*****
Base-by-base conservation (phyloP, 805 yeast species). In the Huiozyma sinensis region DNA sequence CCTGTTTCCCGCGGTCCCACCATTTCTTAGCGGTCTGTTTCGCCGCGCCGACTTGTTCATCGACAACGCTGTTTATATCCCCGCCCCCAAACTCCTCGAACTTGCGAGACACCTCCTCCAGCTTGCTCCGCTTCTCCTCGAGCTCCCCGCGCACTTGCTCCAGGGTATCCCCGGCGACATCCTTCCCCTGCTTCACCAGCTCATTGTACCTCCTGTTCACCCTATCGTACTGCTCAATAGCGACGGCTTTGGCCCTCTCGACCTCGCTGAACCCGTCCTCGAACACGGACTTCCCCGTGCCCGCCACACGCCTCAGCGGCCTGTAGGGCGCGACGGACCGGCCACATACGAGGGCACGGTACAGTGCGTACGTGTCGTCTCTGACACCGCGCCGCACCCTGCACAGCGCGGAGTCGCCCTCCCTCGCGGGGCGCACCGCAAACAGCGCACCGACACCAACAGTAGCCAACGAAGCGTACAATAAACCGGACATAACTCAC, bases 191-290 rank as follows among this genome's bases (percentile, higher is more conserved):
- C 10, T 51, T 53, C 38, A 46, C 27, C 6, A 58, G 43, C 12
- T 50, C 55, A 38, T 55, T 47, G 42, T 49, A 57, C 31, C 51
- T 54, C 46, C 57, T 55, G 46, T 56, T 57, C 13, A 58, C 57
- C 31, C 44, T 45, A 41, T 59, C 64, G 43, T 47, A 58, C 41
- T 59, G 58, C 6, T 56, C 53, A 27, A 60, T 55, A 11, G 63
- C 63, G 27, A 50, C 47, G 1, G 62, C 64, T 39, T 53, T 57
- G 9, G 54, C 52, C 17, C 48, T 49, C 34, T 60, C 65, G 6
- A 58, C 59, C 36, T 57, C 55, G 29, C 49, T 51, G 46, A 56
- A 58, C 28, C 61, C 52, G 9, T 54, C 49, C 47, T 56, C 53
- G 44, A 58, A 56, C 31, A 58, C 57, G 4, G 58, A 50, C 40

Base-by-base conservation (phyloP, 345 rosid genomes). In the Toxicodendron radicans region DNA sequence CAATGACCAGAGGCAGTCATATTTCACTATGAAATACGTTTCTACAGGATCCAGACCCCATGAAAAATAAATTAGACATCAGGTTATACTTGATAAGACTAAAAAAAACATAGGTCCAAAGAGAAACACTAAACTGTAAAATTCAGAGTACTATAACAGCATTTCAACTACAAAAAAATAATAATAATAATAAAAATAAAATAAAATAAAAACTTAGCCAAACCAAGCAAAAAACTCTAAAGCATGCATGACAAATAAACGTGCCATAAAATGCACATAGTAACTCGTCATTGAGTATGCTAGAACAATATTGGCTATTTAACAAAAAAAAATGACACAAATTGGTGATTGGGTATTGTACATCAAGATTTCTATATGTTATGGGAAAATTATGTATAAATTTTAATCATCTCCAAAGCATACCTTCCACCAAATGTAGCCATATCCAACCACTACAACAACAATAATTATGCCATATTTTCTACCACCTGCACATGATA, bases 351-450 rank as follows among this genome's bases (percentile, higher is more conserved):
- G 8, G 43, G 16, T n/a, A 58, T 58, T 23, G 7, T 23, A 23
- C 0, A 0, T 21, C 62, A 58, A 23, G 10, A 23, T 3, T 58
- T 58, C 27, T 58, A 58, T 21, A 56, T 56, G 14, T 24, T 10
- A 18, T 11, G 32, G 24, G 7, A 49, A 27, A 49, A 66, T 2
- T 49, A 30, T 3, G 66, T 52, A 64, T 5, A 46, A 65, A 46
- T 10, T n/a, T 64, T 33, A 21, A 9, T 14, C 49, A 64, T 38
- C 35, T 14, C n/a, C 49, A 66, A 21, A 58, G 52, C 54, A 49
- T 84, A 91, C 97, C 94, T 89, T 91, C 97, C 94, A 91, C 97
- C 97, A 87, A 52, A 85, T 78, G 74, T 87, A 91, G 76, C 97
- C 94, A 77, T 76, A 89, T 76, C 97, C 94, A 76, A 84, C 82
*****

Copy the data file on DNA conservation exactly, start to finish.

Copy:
Base-by-base conservation (phyloP, 805 yeast species). In the Huiozyma sinensis region DNA sequence CCTGTTTCCCGCGGTCCCACCATTTCTTAGCGGTCTGTTTCGCCGCGCCGACTTGTTCATCGACAACGCTGTTTATATCCCCGCCCCCAAACTCCTCGAACTTGCGAGACACCTCCTCCAGCTTGCTCCGCTTCTCCTCGAGCTCCCCGCGCACTTGCTCCAGGGTATCCCCGGCGACATCCTTCCCCTGCTTCACCAGCTCATTGTACCTCCTGTTCACCCTATCGTACTGCTCAATAGCGACGGCTTTGGCCCTCTCGACCTCGCTGAACCCGTCCTCGAACACGGACTTCCCCGTGCCCGCCACACGCCTCAGCGGCCTGTAGGGCGCGACGGACCGGCCACATACGAGGGCACGGTACAGTGCGTACGTGTCGTCTCTGACACCGCGCCGCACCCTGCACAGCGCGGAGTCGCCCTCCCTCGCGGGGCGCACCGCAAACAGCGCACCGACACCAACAGTAGCCAACGAAGCGTACAATAAACCGGACATAACTCAC, bases 191-290 rank as follows among this genome's bases (percentile, higher is more conserved):
- C 10, T 51, T 53, C 38, A 46, C 27, C 6, A 58, G 43, C 12
- T 50, C 55, A 38, T 55, T 47, G 42, T 49, A 57, C 31, C 51
- T 54, C 46, C 57, T 55, G 46, T 56, T 57, C 13, A 58, C 57
- C 31, C 44, T 45, A 41, T 59, C 64, G 43, T 47, A 58, C 41
- T 59, G 58, C 6, T 56, C 53, A 27, A 60, T 55, A 11, G 63
- C 63, G 27, A 50, C 47, G 1, G 62, C 64, T 39, T 53, T 57
- G 9, G 54, C 52, C 17, C 48, T 49, C 34, T 60, C 65, G 6
- A 58, C 59, C 36, T 57, C 55, G 29, C 49, T 51, G 46, A 56
- A 58, C 28, C 61, C 52, G 9, T 54, C 49, C 47, T 56, C 53
- G 44, A 58, A 56, C 31, A 58, C 57, G 4, G 58, A 50, C 40

Base-by-base conservation (phyloP, 345 rosid genomes). In the Toxicodendron radicans region DNA sequence CAATGACCAGAGGCAGTCATATTTCACTATGAAATACGTTTCTACAGGATCCAGACCCCATGAAAAATAAATTAGACATCAGGTTATACTTGATAAGACTAAAAAAAACATAGGTCCAAAGAGAAACACTAAACTGTAAAATTCAGAGTACTATAACAGCATTTCAACTACAAAAAAATAATAATAATAATAAAAATAAAATAAAATAAAAACTTAGCCAAACCAAGCAAAAAACTCTAAAGCATGCATGACAAATAAACGTGCCATAAAATGCACATAGTAACTCGTCATTGAGTATGCTAGAACAATATTGGCTATTTAACAAAAAAAAATGACACAAATTGGTGATTGGGTATTGTACATCAAGATTTCTATATGTTATGGGAAAATTATGTATAAATTTTAATCATCTCCAAAGCATACCTTCCACCAAATGTAGCCATATCCAACCACTACAACAACAATAATTATGCCATATTTTCTACCACCTGCACATGATA, bases 351-450 rank as follows among this genome's bases (percentile, higher is more conserved):
- G 8, G 43, G 16, T n/a, A 58, T 58, T 23, G 7, T 23, A 23
- C 0, A 0, T 21, C 62, A 58, A 23, G 10, A 23, T 3, T 58
- T 58, C 27, T 58, A 58, T 21, A 56, T 56, G 14, T 24, T 10
- A 18, T 11, G 32, G 24, G 7, A 49, A 27, A 49, A 66, T 2
- T 49, A 30, T 3, G 66, T 52, A 64, T 5, A 46, A 65, A 46
- T 10, T n/a, T 64, T 33, A 21, A 9, T 14, C 49, A 64, T 38
- C 35, T 14, C n/a, C 49, A 66, A 21, A 58, G 52, C 54, A 49
- T 84, A 91, C 97, C 94, T 89, T 91, C 97, C 94, A 91, C 97
- C 97, A 87, A 52, A 85, T 78, G 74, T 87, A 91, G 76, C 97
- C 94, A 77, T 76, A 89, T 76, C 97, C 94, A 76, A 84, C 82